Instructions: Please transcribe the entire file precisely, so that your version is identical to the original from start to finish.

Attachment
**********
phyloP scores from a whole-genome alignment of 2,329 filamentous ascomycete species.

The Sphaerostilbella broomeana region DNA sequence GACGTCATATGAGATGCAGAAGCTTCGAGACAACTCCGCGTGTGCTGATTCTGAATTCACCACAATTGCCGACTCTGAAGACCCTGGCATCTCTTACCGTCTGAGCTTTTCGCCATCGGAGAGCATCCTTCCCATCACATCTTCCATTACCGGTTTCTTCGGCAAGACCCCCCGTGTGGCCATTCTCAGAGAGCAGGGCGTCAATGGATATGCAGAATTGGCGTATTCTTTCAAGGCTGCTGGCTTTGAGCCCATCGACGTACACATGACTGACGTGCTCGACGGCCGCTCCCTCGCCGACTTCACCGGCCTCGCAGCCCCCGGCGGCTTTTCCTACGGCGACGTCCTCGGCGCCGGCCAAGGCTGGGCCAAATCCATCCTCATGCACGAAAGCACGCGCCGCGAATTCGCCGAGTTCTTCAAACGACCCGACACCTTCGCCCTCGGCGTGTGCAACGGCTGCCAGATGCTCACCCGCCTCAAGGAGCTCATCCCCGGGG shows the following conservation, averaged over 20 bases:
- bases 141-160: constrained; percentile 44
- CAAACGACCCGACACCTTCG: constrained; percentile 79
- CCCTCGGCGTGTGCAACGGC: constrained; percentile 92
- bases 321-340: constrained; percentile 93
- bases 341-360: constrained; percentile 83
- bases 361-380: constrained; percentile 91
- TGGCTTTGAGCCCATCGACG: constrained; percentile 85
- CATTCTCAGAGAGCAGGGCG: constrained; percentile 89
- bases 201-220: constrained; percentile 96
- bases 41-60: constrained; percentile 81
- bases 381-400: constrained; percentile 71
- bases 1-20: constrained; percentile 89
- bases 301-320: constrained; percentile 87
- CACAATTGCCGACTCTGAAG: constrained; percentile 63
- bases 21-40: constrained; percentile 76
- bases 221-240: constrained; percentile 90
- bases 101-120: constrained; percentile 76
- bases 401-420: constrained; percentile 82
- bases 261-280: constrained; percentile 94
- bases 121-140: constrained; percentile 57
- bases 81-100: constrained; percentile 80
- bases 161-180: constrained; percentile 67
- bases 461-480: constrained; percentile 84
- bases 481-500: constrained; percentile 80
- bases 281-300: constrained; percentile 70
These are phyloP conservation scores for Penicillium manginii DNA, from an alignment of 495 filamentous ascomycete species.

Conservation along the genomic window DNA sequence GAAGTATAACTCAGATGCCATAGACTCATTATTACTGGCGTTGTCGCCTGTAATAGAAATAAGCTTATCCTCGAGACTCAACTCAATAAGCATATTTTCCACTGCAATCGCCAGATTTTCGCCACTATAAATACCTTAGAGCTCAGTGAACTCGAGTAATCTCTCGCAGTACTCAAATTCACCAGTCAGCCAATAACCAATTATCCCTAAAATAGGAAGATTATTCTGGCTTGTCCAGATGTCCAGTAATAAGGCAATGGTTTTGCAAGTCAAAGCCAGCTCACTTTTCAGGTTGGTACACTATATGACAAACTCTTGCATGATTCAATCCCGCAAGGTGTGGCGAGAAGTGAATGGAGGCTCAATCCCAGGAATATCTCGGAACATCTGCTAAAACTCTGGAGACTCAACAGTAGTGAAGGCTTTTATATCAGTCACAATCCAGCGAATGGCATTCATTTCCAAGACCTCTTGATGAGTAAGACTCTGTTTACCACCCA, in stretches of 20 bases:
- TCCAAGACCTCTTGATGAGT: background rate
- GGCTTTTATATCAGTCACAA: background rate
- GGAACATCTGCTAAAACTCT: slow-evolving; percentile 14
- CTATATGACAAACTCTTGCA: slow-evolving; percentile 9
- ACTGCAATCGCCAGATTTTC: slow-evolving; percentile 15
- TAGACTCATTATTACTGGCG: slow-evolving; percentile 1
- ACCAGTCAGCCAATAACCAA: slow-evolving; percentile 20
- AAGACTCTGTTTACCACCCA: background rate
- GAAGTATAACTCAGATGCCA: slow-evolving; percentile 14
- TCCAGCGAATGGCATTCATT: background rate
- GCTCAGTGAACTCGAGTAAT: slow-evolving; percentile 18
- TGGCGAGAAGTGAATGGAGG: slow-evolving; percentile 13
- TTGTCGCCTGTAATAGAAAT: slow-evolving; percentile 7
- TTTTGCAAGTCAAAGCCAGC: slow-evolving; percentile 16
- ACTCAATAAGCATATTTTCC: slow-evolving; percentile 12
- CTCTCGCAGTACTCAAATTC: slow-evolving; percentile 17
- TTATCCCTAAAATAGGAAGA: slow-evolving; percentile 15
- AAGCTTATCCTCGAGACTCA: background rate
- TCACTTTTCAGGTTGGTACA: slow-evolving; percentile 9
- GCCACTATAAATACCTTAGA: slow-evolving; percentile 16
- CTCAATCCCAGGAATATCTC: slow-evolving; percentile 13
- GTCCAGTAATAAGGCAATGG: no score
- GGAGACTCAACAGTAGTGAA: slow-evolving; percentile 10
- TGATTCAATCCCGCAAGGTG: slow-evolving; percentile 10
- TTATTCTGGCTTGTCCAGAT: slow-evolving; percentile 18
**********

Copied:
phyloP scores from a whole-genome alignment of 2,329 filamentous ascomycete species.

The Sphaerostilbella broomeana region DNA sequence GACGTCATATGAGATGCAGAAGCTTCGAGACAACTCCGCGTGTGCTGATTCTGAATTCACCACAATTGCCGACTCTGAAGACCCTGGCATCTCTTACCGTCTGAGCTTTTCGCCATCGGAGAGCATCCTTCCCATCACATCTTCCATTACCGGTTTCTTCGGCAAGACCCCCCGTGTGGCCATTCTCAGAGAGCAGGGCGTCAATGGATATGCAGAATTGGCGTATTCTTTCAAGGCTGCTGGCTTTGAGCCCATCGACGTACACATGACTGACGTGCTCGACGGCCGCTCCCTCGCCGACTTCACCGGCCTCGCAGCCCCCGGCGGCTTTTCCTACGGCGACGTCCTCGGCGCCGGCCAAGGCTGGGCCAAATCCATCCTCATGCACGAAAGCACGCGCCGCGAATTCGCCGAGTTCTTCAAACGACCCGACACCTTCGCCCTCGGCGTGTGCAACGGCTGCCAGATGCTCACCCGCCTCAAGGAGCTCATCCCCGGGG shows the following conservation, averaged over 20 bases:
- bases 141-160: constrained; percentile 44
- CAAACGACCCGACACCTTCG: constrained; percentile 79
- CCCTCGGCGTGTGCAACGGC: constrained; percentile 92
- bases 321-340: constrained; percentile 93
- bases 341-360: constrained; percentile 83
- bases 361-380: constrained; percentile 91
- TGGCTTTGAGCCCATCGACG: constrained; percentile 85
- CATTCTCAGAGAGCAGGGCG: constrained; percentile 89
- bases 201-220: constrained; percentile 96
- bases 41-60: constrained; percentile 81
- bases 381-400: constrained; percentile 71
- bases 1-20: constrained; percentile 89
- bases 301-320: constrained; percentile 87
- CACAATTGCCGACTCTGAAG: constrained; percentile 63
- bases 21-40: constrained; percentile 76
- bases 221-240: constrained; percentile 90
- bases 101-120: constrained; percentile 76
- bases 401-420: constrained; percentile 82
- bases 261-280: constrained; percentile 94
- bases 121-140: constrained; percentile 57
- bases 81-100: constrained; percentile 80
- bases 161-180: constrained; percentile 67
- bases 461-480: constrained; percentile 84
- bases 481-500: constrained; percentile 80
- bases 281-300: constrained; percentile 70
These are phyloP conservation scores for Penicillium manginii DNA, from an alignment of 495 filamentous ascomycete species.

Conservation along the genomic window DNA sequence GAAGTATAACTCAGATGCCATAGACTCATTATTACTGGCGTTGTCGCCTGTAATAGAAATAAGCTTATCCTCGAGACTCAACTCAATAAGCATATTTTCCACTGCAATCGCCAGATTTTCGCCACTATAAATACCTTAGAGCTCAGTGAACTCGAGTAATCTCTCGCAGTACTCAAATTCACCAGTCAGCCAATAACCAATTATCCCTAAAATAGGAAGATTATTCTGGCTTGTCCAGATGTCCAGTAATAAGGCAATGGTTTTGCAAGTCAAAGCCAGCTCACTTTTCAGGTTGGTACACTATATGACAAACTCTTGCATGATTCAATCCCGCAAGGTGTGGCGAGAAGTGAATGGAGGCTCAATCCCAGGAATATCTCGGAACATCTGCTAAAACTCTGGAGACTCAACAGTAGTGAAGGCTTTTATATCAGTCACAATCCAGCGAATGGCATTCATTTCCAAGACCTCTTGATGAGTAAGACTCTGTTTACCACCCA, in stretches of 20 bases:
- TCCAAGACCTCTTGATGAGT: background rate
- GGCTTTTATATCAGTCACAA: background rate
- GGAACATCTGCTAAAACTCT: slow-evolving; percentile 14
- CTATATGACAAACTCTTGCA: slow-evolving; percentile 9
- ACTGCAATCGCCAGATTTTC: slow-evolving; percentile 15
- TAGACTCATTATTACTGGCG: slow-evolving; percentile 1
- ACCAGTCAGCCAATAACCAA: slow-evolving; percentile 20
- AAGACTCTGTTTACCACCCA: background rate
- GAAGTATAACTCAGATGCCA: slow-evolving; percentile 14
- TCCAGCGAATGGCATTCATT: background rate
- GCTCAGTGAACTCGAGTAAT: slow-evolving; percentile 18
- TGGCGAGAAGTGAATGGAGG: slow-evolving; percentile 13
- TTGTCGCCTGTAATAGAAAT: slow-evolving; percentile 7
- TTTTGCAAGTCAAAGCCAGC: slow-evolving; percentile 16
- ACTCAATAAGCATATTTTCC: slow-evolving; percentile 12
- CTCTCGCAGTACTCAAATTC: slow-evolving; percentile 17
- TTATCCCTAAAATAGGAAGA: slow-evolving; percentile 15
- AAGCTTATCCTCGAGACTCA: background rate
- TCACTTTTCAGGTTGGTACA: slow-evolving; percentile 9
- GCCACTATAAATACCTTAGA: slow-evolving; percentile 16
- CTCAATCCCAGGAATATCTC: slow-evolving; percentile 13
- GTCCAGTAATAAGGCAATGG: no score
- GGAGACTCAACAGTAGTGAA: slow-evolving; percentile 10
- TGATTCAATCCCGCAAGGTG: slow-evolving; percentile 10
- TTATTCTGGCTTGTCCAGAT: slow-evolving; percentile 18